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Revealing The Common Side Effects of Taxotere

Taxotere is a chemotherapy drug used in the treatment of most cancers especially breast cancer. The objective of most chemotherapy drugs is to eradicate or slow down the growth of cancer cells without the risk of permanent side effects. Taxotere is associated with a wide range of side effects but one such consequence has been a subject of defective drug lawsuits against Sanofi Aventis, the manufacturer of Taxotere.

In a survey involving cancer patients, taxotere caused bone pain and muscle aches. Some claim that their arms and legs ache while others feel pain in their neck, back, and shoulder. Taxotere is also associated with neuropathy resulting to numbness and a tingy feeling in the feet and hands. It may also cause diarrhea, stomatitis, thinning of nails, and nail hyperpigmentation. The side effects of taxotere are individual and dosage dependent.

One of the most controversial side effects of taxotere that has put its manufacturer Sanofi Aventis in hot water is permanent alopecia. Although hair loss is common in cancer patients undergoing chemotherapy, the hair loss associated with taxotere is quite different. According to the website of Williams Kherkher, approximately 10 – 15% of women who used Taxotere reported no hair growth for as long as ten years after treatment is no longer undergoing.

The side effect of permanent alopecia has been one of the main issues raised in lawsuits against the manufacturer of the drug. Most of the cases filed by cancer patients revolve around the failure of Sanofi to indicate in their warning label such risks. For most of those who suffered from the hair loss, their condition is considered as “disfiguring” for them and has affected their quality of life. Aside from the impact it can have on body image, the permanent hair loss could also have an impact on the family of the patient.

Copyright Infringement and Illegal Downloads

Thousands of people download movies from legal peer-to-peer (P2P) sites like BitTorrent with impunity, but just because the hosting site is legal doesn’t mean that the files are not subject to copyright laws. If the movie is copyrighted and you download it, you can be sued for copyright infringement. This is something that numerous people all over the US are finding out to their dismay after they illegally downloaded the 2013 film “Dallas Buyers Club.”

Dallas Buyers Club LLC has already filed more than 1,000 lawsuits against individuals who were initially identified only by the internet protocol (IP) addresses, and whose identities were culled from internet service providers after being served with a subpoena. In many cases, the defendants settle between $2,000 and $5,000 rather than go to court, making for a pretty expensive movie that can be downloaded legally from sites like Amazon for less than $10.

However, when it comes to litigation, there are some issues with using the IP address to identify the culprit. For one thing, the internet service provider can only identify the person who pays the bill, who may or may not be the one doing the actual downloading, and who may or may not be aware of such activity. It is even possible, in this wireless age, for the actual culprit to be a neighbor piggybacking on the signal. This is clearly a challenge for Dallas intellectual property lawyers on both sides of the fence, as well as for lawyers outside Dallas, TX.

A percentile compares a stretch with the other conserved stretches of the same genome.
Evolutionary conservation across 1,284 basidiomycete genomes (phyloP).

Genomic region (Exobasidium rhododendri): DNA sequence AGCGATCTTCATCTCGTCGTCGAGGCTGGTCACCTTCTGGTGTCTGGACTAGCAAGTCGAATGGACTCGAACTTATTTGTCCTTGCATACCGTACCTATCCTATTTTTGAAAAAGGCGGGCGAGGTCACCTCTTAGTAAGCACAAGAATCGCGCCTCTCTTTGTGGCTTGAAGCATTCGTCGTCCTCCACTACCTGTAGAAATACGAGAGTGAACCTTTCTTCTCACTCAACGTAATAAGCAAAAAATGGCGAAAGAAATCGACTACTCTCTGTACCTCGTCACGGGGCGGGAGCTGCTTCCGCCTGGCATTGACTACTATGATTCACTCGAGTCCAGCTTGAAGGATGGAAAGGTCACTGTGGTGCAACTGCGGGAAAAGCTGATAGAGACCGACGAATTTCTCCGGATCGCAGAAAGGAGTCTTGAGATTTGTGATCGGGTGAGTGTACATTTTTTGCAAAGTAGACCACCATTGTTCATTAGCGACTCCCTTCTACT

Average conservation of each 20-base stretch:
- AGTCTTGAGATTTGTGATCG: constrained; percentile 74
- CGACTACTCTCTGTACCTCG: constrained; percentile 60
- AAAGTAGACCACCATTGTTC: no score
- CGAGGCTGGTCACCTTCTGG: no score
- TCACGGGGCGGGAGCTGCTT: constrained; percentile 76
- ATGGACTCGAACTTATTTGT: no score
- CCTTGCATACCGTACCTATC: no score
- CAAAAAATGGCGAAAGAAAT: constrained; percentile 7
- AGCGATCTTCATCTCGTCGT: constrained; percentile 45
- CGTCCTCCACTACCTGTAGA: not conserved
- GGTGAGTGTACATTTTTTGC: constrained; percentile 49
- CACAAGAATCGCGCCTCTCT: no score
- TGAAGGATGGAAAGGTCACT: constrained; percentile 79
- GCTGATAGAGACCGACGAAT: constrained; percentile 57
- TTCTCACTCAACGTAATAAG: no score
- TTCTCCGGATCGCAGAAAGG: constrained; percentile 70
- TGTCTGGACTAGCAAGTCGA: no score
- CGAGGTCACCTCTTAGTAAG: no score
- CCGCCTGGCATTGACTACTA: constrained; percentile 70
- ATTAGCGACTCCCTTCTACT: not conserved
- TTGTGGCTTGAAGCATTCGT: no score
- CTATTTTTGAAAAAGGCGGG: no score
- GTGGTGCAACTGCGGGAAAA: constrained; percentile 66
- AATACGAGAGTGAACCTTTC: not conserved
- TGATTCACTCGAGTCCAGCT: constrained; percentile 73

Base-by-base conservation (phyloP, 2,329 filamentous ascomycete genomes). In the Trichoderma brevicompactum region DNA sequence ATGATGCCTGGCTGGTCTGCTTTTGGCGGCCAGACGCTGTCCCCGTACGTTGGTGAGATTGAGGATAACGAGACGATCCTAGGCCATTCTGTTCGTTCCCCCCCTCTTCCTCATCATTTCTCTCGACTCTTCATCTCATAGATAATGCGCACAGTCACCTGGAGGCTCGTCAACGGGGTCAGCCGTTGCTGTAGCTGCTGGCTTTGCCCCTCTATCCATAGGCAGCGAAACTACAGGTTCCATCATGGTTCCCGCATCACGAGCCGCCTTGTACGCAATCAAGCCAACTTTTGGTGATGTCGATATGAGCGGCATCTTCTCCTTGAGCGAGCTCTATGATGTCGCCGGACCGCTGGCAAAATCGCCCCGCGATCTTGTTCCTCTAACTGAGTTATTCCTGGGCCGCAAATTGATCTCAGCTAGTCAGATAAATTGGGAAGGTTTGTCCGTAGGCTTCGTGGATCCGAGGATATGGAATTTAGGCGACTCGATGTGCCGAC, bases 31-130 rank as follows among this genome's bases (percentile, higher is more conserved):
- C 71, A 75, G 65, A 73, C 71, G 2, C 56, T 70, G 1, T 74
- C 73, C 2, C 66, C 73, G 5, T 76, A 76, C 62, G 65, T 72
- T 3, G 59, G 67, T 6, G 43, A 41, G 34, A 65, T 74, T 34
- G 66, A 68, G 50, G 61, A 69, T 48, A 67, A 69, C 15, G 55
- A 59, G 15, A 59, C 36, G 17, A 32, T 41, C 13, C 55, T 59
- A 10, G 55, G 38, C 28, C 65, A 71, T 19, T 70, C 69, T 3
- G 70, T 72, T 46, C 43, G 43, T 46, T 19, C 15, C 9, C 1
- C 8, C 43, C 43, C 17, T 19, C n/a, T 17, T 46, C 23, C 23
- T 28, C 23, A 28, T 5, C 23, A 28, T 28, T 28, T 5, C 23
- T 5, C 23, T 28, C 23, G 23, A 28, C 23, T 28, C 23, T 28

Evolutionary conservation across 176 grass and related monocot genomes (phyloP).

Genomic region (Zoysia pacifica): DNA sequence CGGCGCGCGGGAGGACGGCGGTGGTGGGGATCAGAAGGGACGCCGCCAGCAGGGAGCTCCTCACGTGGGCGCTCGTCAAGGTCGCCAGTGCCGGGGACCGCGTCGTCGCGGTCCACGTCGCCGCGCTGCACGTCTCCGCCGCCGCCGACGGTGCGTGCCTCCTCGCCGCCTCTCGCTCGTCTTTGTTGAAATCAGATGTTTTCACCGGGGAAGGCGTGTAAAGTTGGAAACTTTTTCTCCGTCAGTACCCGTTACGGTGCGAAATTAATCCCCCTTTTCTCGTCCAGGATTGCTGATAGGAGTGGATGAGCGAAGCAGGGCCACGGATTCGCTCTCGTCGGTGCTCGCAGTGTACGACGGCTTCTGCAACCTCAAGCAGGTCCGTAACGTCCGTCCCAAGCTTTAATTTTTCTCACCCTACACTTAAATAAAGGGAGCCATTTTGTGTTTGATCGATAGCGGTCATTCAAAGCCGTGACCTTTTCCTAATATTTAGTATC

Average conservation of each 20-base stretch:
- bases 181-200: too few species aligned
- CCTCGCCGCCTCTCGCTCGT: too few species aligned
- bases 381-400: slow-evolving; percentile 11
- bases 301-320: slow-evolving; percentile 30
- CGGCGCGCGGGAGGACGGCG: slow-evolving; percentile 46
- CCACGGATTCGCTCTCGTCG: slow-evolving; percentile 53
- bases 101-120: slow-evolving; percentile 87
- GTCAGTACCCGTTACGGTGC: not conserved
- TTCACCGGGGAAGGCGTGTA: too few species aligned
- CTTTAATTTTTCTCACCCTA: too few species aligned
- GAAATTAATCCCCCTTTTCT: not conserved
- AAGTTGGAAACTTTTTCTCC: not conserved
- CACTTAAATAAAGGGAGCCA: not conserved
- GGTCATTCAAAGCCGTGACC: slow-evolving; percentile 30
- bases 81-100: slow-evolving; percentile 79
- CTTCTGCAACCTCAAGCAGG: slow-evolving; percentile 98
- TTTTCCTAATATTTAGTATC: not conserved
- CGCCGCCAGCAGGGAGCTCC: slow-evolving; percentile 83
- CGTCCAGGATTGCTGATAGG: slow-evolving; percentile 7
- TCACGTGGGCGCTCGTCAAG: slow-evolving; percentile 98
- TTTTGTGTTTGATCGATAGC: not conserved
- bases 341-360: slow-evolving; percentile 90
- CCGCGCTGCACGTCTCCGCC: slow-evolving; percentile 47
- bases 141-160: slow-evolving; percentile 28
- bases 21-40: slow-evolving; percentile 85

Copyright infringement through digital piracy is an ongoing problem with copyright owners, and even with increasingly sophisticated traceback capabilities, it is too easy for a case to fall apart if the defendant does not want to settle and mounts a viable defense. Moreover, the defendant may actually be perfectly innocent, so a lawsuit would have wasted the time and resources of both the plaintiff and defendant.

School Hosts Televangelist-Sponsored Toy Drive; Receives Lawsuit Threat

A charter school in Highlands Ranch, Colorado recently received a letter from the American Humanist Association threatening a lawsuit for their involvement in a charity event sponsored by a Christian minister, and the moms are mad.

Operation Christmas Child, the charity event in question, is basically a toy drive. Families put gifts together in a shoebox so less privileged kids in third-world countries can have Christmas presents.

Although the event was not a school project, and no grades were based off of it, minister Franklin Graham sponsored the project. The drive was promoted by teachers and administration during school hours, and the school was officially affiliated with the project, according to the article.

The school ended their official affiliation with the event after receiving the letter, and mothers and their students decided to hold the event on the sidewalk a few blocks from the school in protest. They have allegedly received over 500 shoe boxes in one day.

However, even after the success of the drive, parents are still indignant. One mother even claims that the group was “bullied”.

Few could fault parents for encouraging their kids to give to the less fortunate. However, the violation of church and state is glaring. A charter school can’t host a charity event promoting a Christian holiday, which is funded by a Christian minister, on school property and promote it during school hours. It’s against the law to entangle church and state to that extent.

The fact that the group was able to give gifts to less fortunate children is commendable. They should hold the drive every year on the sidewalk. In fact, the religious leaders should sponsor as many drives as they can—so long as they’re kept off of school campuses.